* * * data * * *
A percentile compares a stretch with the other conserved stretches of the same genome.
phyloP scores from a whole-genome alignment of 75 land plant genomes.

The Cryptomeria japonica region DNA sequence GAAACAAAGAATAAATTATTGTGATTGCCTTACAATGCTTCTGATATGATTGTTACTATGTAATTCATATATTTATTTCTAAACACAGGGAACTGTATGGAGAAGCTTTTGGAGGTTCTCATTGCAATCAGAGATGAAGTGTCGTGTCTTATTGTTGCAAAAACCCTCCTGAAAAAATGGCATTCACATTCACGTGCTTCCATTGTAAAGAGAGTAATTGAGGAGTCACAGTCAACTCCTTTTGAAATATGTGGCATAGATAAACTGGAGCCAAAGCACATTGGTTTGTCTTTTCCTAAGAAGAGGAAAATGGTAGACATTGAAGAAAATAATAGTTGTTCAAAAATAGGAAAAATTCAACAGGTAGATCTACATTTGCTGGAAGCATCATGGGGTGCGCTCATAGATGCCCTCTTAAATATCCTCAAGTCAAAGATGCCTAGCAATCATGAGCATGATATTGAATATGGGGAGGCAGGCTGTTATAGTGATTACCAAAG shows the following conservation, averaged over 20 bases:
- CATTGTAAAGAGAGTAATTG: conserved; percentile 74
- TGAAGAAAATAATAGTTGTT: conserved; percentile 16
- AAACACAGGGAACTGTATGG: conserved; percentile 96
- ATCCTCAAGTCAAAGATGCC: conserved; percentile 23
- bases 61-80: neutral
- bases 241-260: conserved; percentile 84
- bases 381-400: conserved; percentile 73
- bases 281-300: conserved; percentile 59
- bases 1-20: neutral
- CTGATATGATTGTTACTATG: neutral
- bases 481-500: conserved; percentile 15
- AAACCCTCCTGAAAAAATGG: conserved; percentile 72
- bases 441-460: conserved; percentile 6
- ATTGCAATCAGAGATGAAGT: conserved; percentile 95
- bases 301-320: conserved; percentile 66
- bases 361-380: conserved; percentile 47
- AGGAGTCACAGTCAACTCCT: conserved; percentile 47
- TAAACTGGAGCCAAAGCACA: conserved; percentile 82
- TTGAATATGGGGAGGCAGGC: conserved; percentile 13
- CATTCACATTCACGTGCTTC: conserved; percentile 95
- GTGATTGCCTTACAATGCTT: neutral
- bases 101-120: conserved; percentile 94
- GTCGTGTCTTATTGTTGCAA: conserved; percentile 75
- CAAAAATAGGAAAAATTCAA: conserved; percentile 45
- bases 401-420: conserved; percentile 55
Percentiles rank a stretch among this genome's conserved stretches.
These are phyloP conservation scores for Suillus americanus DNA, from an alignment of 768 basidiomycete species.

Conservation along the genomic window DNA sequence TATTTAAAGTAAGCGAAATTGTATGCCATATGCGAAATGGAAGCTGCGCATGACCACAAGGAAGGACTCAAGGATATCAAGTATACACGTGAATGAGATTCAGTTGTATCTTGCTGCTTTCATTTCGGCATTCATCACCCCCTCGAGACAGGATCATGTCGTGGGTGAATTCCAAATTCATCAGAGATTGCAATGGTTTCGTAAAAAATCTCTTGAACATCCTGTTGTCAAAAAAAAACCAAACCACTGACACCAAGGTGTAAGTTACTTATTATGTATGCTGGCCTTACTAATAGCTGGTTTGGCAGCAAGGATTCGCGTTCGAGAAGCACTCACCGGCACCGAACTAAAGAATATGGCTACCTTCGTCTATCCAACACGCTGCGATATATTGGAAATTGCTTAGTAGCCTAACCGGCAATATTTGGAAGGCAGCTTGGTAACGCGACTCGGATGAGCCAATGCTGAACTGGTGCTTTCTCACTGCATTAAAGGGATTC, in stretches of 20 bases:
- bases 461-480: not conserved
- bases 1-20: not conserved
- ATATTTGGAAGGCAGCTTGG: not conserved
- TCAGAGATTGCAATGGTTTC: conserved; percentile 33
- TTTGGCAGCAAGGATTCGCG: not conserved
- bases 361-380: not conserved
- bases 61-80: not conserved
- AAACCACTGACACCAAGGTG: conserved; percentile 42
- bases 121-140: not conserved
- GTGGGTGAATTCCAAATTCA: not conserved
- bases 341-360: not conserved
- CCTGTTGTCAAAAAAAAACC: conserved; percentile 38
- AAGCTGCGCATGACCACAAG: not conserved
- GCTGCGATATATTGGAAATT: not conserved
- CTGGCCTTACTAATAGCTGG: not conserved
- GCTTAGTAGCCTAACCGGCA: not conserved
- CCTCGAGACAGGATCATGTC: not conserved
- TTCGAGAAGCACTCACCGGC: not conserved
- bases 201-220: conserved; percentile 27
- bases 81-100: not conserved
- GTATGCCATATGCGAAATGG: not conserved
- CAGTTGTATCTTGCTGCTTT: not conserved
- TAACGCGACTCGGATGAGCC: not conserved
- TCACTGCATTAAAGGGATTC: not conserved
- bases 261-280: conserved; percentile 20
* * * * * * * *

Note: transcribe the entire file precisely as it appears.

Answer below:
A percentile compares a stretch with the other conserved stretches of the same genome.
phyloP scores from a whole-genome alignment of 75 land plant genomes.

The Cryptomeria japonica region DNA sequence GAAACAAAGAATAAATTATTGTGATTGCCTTACAATGCTTCTGATATGATTGTTACTATGTAATTCATATATTTATTTCTAAACACAGGGAACTGTATGGAGAAGCTTTTGGAGGTTCTCATTGCAATCAGAGATGAAGTGTCGTGTCTTATTGTTGCAAAAACCCTCCTGAAAAAATGGCATTCACATTCACGTGCTTCCATTGTAAAGAGAGTAATTGAGGAGTCACAGTCAACTCCTTTTGAAATATGTGGCATAGATAAACTGGAGCCAAAGCACATTGGTTTGTCTTTTCCTAAGAAGAGGAAAATGGTAGACATTGAAGAAAATAATAGTTGTTCAAAAATAGGAAAAATTCAACAGGTAGATCTACATTTGCTGGAAGCATCATGGGGTGCGCTCATAGATGCCCTCTTAAATATCCTCAAGTCAAAGATGCCTAGCAATCATGAGCATGATATTGAATATGGGGAGGCAGGCTGTTATAGTGATTACCAAAG shows the following conservation, averaged over 20 bases:
- CATTGTAAAGAGAGTAATTG: conserved; percentile 74
- TGAAGAAAATAATAGTTGTT: conserved; percentile 16
- AAACACAGGGAACTGTATGG: conserved; percentile 96
- ATCCTCAAGTCAAAGATGCC: conserved; percentile 23
- bases 61-80: neutral
- bases 241-260: conserved; percentile 84
- bases 381-400: conserved; percentile 73
- bases 281-300: conserved; percentile 59
- bases 1-20: neutral
- CTGATATGATTGTTACTATG: neutral
- bases 481-500: conserved; percentile 15
- AAACCCTCCTGAAAAAATGG: conserved; percentile 72
- bases 441-460: conserved; percentile 6
- ATTGCAATCAGAGATGAAGT: conserved; percentile 95
- bases 301-320: conserved; percentile 66
- bases 361-380: conserved; percentile 47
- AGGAGTCACAGTCAACTCCT: conserved; percentile 47
- TAAACTGGAGCCAAAGCACA: conserved; percentile 82
- TTGAATATGGGGAGGCAGGC: conserved; percentile 13
- CATTCACATTCACGTGCTTC: conserved; percentile 95
- GTGATTGCCTTACAATGCTT: neutral
- bases 101-120: conserved; percentile 94
- GTCGTGTCTTATTGTTGCAA: conserved; percentile 75
- CAAAAATAGGAAAAATTCAA: conserved; percentile 45
- bases 401-420: conserved; percentile 55
Percentiles rank a stretch among this genome's conserved stretches.
These are phyloP conservation scores for Suillus americanus DNA, from an alignment of 768 basidiomycete species.

Conservation along the genomic window DNA sequence TATTTAAAGTAAGCGAAATTGTATGCCATATGCGAAATGGAAGCTGCGCATGACCACAAGGAAGGACTCAAGGATATCAAGTATACACGTGAATGAGATTCAGTTGTATCTTGCTGCTTTCATTTCGGCATTCATCACCCCCTCGAGACAGGATCATGTCGTGGGTGAATTCCAAATTCATCAGAGATTGCAATGGTTTCGTAAAAAATCTCTTGAACATCCTGTTGTCAAAAAAAAACCAAACCACTGACACCAAGGTGTAAGTTACTTATTATGTATGCTGGCCTTACTAATAGCTGGTTTGGCAGCAAGGATTCGCGTTCGAGAAGCACTCACCGGCACCGAACTAAAGAATATGGCTACCTTCGTCTATCCAACACGCTGCGATATATTGGAAATTGCTTAGTAGCCTAACCGGCAATATTTGGAAGGCAGCTTGGTAACGCGACTCGGATGAGCCAATGCTGAACTGGTGCTTTCTCACTGCATTAAAGGGATTC, in stretches of 20 bases:
- bases 461-480: not conserved
- bases 1-20: not conserved
- ATATTTGGAAGGCAGCTTGG: not conserved
- TCAGAGATTGCAATGGTTTC: conserved; percentile 33
- TTTGGCAGCAAGGATTCGCG: not conserved
- bases 361-380: not conserved
- bases 61-80: not conserved
- AAACCACTGACACCAAGGTG: conserved; percentile 42
- bases 121-140: not conserved
- GTGGGTGAATTCCAAATTCA: not conserved
- bases 341-360: not conserved
- CCTGTTGTCAAAAAAAAACC: conserved; percentile 38
- AAGCTGCGCATGACCACAAG: not conserved
- GCTGCGATATATTGGAAATT: not conserved
- CTGGCCTTACTAATAGCTGG: not conserved
- GCTTAGTAGCCTAACCGGCA: not conserved
- CCTCGAGACAGGATCATGTC: not conserved
- TTCGAGAAGCACTCACCGGC: not conserved
- bases 201-220: conserved; percentile 27
- bases 81-100: not conserved
- GTATGCCATATGCGAAATGG: not conserved
- CAGTTGTATCTTGCTGCTTT: not conserved
- TAACGCGACTCGGATGAGCC: not conserved
- TCACTGCATTAAAGGGATTC: not conserved
- bases 261-280: conserved; percentile 20